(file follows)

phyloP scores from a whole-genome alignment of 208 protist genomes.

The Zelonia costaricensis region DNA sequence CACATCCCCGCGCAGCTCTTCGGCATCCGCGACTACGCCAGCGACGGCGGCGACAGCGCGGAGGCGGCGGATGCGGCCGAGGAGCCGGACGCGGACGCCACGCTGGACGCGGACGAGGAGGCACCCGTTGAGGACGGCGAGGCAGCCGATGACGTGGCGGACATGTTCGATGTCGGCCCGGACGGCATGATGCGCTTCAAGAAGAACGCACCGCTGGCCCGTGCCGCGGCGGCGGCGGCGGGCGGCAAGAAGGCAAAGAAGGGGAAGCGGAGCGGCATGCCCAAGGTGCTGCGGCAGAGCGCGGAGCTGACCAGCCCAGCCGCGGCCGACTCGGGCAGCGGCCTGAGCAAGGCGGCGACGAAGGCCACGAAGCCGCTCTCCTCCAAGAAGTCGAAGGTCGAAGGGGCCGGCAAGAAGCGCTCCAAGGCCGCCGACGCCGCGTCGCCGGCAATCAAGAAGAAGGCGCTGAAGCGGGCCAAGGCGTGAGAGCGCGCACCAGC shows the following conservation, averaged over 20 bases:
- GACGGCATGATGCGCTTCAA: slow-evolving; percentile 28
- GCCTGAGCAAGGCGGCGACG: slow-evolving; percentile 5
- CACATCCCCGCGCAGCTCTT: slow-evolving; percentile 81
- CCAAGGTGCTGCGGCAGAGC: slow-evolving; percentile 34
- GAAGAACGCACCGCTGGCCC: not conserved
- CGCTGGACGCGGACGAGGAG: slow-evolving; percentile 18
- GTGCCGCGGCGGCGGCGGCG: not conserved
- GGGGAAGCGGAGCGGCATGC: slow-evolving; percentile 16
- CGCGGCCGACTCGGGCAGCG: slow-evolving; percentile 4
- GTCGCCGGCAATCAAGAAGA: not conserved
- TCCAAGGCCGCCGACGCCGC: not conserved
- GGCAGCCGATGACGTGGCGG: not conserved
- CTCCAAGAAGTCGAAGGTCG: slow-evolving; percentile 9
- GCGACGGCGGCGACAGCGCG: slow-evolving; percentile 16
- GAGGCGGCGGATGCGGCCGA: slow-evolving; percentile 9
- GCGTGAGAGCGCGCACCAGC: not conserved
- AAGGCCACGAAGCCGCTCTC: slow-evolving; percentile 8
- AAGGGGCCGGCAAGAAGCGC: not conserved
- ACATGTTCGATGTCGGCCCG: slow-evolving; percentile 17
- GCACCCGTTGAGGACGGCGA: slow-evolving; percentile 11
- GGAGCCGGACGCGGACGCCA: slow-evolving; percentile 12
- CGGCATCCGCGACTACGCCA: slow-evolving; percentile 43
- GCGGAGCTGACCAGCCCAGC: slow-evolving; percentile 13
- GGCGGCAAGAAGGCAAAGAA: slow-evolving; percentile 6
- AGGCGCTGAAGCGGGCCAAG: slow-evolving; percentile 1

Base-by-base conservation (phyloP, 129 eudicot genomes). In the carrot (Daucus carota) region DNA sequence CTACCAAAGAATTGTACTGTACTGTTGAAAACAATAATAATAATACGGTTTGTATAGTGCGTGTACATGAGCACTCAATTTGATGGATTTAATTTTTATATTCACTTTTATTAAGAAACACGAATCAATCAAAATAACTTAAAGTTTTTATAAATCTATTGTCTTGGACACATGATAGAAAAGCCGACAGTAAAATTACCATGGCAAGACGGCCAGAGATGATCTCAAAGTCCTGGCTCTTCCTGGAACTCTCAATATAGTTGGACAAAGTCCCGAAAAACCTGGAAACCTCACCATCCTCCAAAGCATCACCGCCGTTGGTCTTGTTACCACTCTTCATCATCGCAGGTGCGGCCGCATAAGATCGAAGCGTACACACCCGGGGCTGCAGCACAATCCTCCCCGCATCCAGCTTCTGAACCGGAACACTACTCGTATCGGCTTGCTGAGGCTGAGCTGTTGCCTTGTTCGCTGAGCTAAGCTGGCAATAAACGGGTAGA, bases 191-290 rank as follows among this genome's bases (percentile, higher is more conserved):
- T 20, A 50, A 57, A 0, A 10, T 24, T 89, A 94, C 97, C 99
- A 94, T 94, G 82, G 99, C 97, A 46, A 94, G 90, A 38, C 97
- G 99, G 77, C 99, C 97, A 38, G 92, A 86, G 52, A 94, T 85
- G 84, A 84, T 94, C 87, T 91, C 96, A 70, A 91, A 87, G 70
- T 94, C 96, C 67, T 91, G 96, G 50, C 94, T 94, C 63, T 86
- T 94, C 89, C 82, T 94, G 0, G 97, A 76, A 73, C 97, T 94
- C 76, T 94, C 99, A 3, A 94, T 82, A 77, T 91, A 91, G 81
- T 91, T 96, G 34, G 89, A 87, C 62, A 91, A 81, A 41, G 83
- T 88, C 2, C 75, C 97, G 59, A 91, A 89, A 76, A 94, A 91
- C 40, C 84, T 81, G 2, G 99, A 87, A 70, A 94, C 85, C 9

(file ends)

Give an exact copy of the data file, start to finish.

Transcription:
phyloP scores from a whole-genome alignment of 208 protist genomes.

The Zelonia costaricensis region DNA sequence CACATCCCCGCGCAGCTCTTCGGCATCCGCGACTACGCCAGCGACGGCGGCGACAGCGCGGAGGCGGCGGATGCGGCCGAGGAGCCGGACGCGGACGCCACGCTGGACGCGGACGAGGAGGCACCCGTTGAGGACGGCGAGGCAGCCGATGACGTGGCGGACATGTTCGATGTCGGCCCGGACGGCATGATGCGCTTCAAGAAGAACGCACCGCTGGCCCGTGCCGCGGCGGCGGCGGCGGGCGGCAAGAAGGCAAAGAAGGGGAAGCGGAGCGGCATGCCCAAGGTGCTGCGGCAGAGCGCGGAGCTGACCAGCCCAGCCGCGGCCGACTCGGGCAGCGGCCTGAGCAAGGCGGCGACGAAGGCCACGAAGCCGCTCTCCTCCAAGAAGTCGAAGGTCGAAGGGGCCGGCAAGAAGCGCTCCAAGGCCGCCGACGCCGCGTCGCCGGCAATCAAGAAGAAGGCGCTGAAGCGGGCCAAGGCGTGAGAGCGCGCACCAGC shows the following conservation, averaged over 20 bases:
- GACGGCATGATGCGCTTCAA: slow-evolving; percentile 28
- GCCTGAGCAAGGCGGCGACG: slow-evolving; percentile 5
- CACATCCCCGCGCAGCTCTT: slow-evolving; percentile 81
- CCAAGGTGCTGCGGCAGAGC: slow-evolving; percentile 34
- GAAGAACGCACCGCTGGCCC: not conserved
- CGCTGGACGCGGACGAGGAG: slow-evolving; percentile 18
- GTGCCGCGGCGGCGGCGGCG: not conserved
- GGGGAAGCGGAGCGGCATGC: slow-evolving; percentile 16
- CGCGGCCGACTCGGGCAGCG: slow-evolving; percentile 4
- GTCGCCGGCAATCAAGAAGA: not conserved
- TCCAAGGCCGCCGACGCCGC: not conserved
- GGCAGCCGATGACGTGGCGG: not conserved
- CTCCAAGAAGTCGAAGGTCG: slow-evolving; percentile 9
- GCGACGGCGGCGACAGCGCG: slow-evolving; percentile 16
- GAGGCGGCGGATGCGGCCGA: slow-evolving; percentile 9
- GCGTGAGAGCGCGCACCAGC: not conserved
- AAGGCCACGAAGCCGCTCTC: slow-evolving; percentile 8
- AAGGGGCCGGCAAGAAGCGC: not conserved
- ACATGTTCGATGTCGGCCCG: slow-evolving; percentile 17
- GCACCCGTTGAGGACGGCGA: slow-evolving; percentile 11
- GGAGCCGGACGCGGACGCCA: slow-evolving; percentile 12
- CGGCATCCGCGACTACGCCA: slow-evolving; percentile 43
- GCGGAGCTGACCAGCCCAGC: slow-evolving; percentile 13
- GGCGGCAAGAAGGCAAAGAA: slow-evolving; percentile 6
- AGGCGCTGAAGCGGGCCAAG: slow-evolving; percentile 1

Base-by-base conservation (phyloP, 129 eudicot genomes). In the carrot (Daucus carota) region DNA sequence CTACCAAAGAATTGTACTGTACTGTTGAAAACAATAATAATAATACGGTTTGTATAGTGCGTGTACATGAGCACTCAATTTGATGGATTTAATTTTTATATTCACTTTTATTAAGAAACACGAATCAATCAAAATAACTTAAAGTTTTTATAAATCTATTGTCTTGGACACATGATAGAAAAGCCGACAGTAAAATTACCATGGCAAGACGGCCAGAGATGATCTCAAAGTCCTGGCTCTTCCTGGAACTCTCAATATAGTTGGACAAAGTCCCGAAAAACCTGGAAACCTCACCATCCTCCAAAGCATCACCGCCGTTGGTCTTGTTACCACTCTTCATCATCGCAGGTGCGGCCGCATAAGATCGAAGCGTACACACCCGGGGCTGCAGCACAATCCTCCCCGCATCCAGCTTCTGAACCGGAACACTACTCGTATCGGCTTGCTGAGGCTGAGCTGTTGCCTTGTTCGCTGAGCTAAGCTGGCAATAAACGGGTAGA, bases 191-290 rank as follows among this genome's bases (percentile, higher is more conserved):
- T 20, A 50, A 57, A 0, A 10, T 24, T 89, A 94, C 97, C 99
- A 94, T 94, G 82, G 99, C 97, A 46, A 94, G 90, A 38, C 97
- G 99, G 77, C 99, C 97, A 38, G 92, A 86, G 52, A 94, T 85
- G 84, A 84, T 94, C 87, T 91, C 96, A 70, A 91, A 87, G 70
- T 94, C 96, C 67, T 91, G 96, G 50, C 94, T 94, C 63, T 86
- T 94, C 89, C 82, T 94, G 0, G 97, A 76, A 73, C 97, T 94
- C 76, T 94, C 99, A 3, A 94, T 82, A 77, T 91, A 91, G 81
- T 91, T 96, G 34, G 89, A 87, C 62, A 91, A 81, A 41, G 83
- T 88, C 2, C 75, C 97, G 59, A 91, A 89, A 76, A 94, A 91
- C 40, C 84, T 81, G 2, G 99, A 87, A 70, A 94, C 85, C 9